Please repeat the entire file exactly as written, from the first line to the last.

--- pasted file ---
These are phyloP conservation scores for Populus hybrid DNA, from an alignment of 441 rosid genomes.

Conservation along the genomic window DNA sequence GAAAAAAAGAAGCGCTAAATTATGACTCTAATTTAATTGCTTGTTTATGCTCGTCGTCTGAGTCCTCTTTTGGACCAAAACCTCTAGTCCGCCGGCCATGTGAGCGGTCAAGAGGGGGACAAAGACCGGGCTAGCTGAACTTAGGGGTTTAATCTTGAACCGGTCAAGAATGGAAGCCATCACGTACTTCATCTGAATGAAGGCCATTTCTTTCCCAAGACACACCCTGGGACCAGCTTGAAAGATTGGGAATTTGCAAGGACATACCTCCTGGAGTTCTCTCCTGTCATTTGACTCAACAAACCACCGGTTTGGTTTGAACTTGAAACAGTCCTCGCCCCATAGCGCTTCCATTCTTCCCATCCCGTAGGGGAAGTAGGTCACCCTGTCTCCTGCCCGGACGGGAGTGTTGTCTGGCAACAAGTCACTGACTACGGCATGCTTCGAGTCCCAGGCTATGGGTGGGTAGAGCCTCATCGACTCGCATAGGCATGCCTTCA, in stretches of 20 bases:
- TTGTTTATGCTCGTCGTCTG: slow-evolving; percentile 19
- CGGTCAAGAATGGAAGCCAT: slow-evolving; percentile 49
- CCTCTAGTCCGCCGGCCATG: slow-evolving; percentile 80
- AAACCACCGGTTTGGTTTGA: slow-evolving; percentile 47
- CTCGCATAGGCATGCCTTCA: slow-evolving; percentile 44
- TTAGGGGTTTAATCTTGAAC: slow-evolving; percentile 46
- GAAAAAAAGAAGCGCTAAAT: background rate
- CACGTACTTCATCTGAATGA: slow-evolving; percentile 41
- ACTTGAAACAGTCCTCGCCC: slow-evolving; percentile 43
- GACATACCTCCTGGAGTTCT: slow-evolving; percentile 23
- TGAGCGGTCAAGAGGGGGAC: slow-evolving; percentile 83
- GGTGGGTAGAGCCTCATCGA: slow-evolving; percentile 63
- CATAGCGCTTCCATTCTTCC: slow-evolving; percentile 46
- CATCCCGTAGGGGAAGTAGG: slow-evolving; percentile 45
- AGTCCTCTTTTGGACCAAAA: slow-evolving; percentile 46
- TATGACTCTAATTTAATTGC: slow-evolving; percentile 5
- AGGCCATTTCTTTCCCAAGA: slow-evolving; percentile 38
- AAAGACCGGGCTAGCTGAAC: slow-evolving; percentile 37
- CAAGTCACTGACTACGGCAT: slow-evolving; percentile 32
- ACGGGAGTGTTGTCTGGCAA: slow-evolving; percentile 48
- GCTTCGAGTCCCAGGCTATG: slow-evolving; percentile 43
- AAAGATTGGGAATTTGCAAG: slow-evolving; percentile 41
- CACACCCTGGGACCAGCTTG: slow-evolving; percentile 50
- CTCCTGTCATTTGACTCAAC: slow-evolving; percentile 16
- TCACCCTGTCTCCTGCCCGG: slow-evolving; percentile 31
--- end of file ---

These are phyloP conservation scores for Populus hybrid DNA, from an alignment of 441 rosid genomes.

Conservation along the genomic window DNA sequence GAAAAAAAGAAGCGCTAAATTATGACTCTAATTTAATTGCTTGTTTATGCTCGTCGTCTGAGTCCTCTTTTGGACCAAAACCTCTAGTCCGCCGGCCATGTGAGCGGTCAAGAGGGGGACAAAGACCGGGCTAGCTGAACTTAGGGGTTTAATCTTGAACCGGTCAAGAATGGAAGCCATCACGTACTTCATCTGAATGAAGGCCATTTCTTTCCCAAGACACACCCTGGGACCAGCTTGAAAGATTGGGAATTTGCAAGGACATACCTCCTGGAGTTCTCTCCTGTCATTTGACTCAACAAACCACCGGTTTGGTTTGAACTTGAAACAGTCCTCGCCCCATAGCGCTTCCATTCTTCCCATCCCGTAGGGGAAGTAGGTCACCCTGTCTCCTGCCCGGACGGGAGTGTTGTCTGGCAACAAGTCACTGACTACGGCATGCTTCGAGTCCCAGGCTATGGGTGGGTAGAGCCTCATCGACTCGCATAGGCATGCCTTCA, in stretches of 20 bases:
- TTGTTTATGCTCGTCGTCTG: slow-evolving; percentile 19
- CGGTCAAGAATGGAAGCCAT: slow-evolving; percentile 49
- CCTCTAGTCCGCCGGCCATG: slow-evolving; percentile 80
- AAACCACCGGTTTGGTTTGA: slow-evolving; percentile 47
- CTCGCATAGGCATGCCTTCA: slow-evolving; percentile 44
- TTAGGGGTTTAATCTTGAAC: slow-evolving; percentile 46
- GAAAAAAAGAAGCGCTAAAT: background rate
- CACGTACTTCATCTGAATGA: slow-evolving; percentile 41
- ACTTGAAACAGTCCTCGCCC: slow-evolving; percentile 43
- GACATACCTCCTGGAGTTCT: slow-evolving; percentile 23
- TGAGCGGTCAAGAGGGGGAC: slow-evolving; percentile 83
- GGTGGGTAGAGCCTCATCGA: slow-evolving; percentile 63
- CATAGCGCTTCCATTCTTCC: slow-evolving; percentile 46
- CATCCCGTAGGGGAAGTAGG: slow-evolving; percentile 45
- AGTCCTCTTTTGGACCAAAA: slow-evolving; percentile 46
- TATGACTCTAATTTAATTGC: slow-evolving; percentile 5
- AGGCCATTTCTTTCCCAAGA: slow-evolving; percentile 38
- AAAGACCGGGCTAGCTGAAC: slow-evolving; percentile 37
- CAAGTCACTGACTACGGCAT: slow-evolving; percentile 32
- ACGGGAGTGTTGTCTGGCAA: slow-evolving; percentile 48
- GCTTCGAGTCCCAGGCTATG: slow-evolving; percentile 43
- AAAGATTGGGAATTTGCAAG: slow-evolving; percentile 41
- CACACCCTGGGACCAGCTTG: slow-evolving; percentile 50
- CTCCTGTCATTTGACTCAAC: slow-evolving; percentile 16
- TCACCCTGTCTCCTGCCCGG: slow-evolving; percentile 31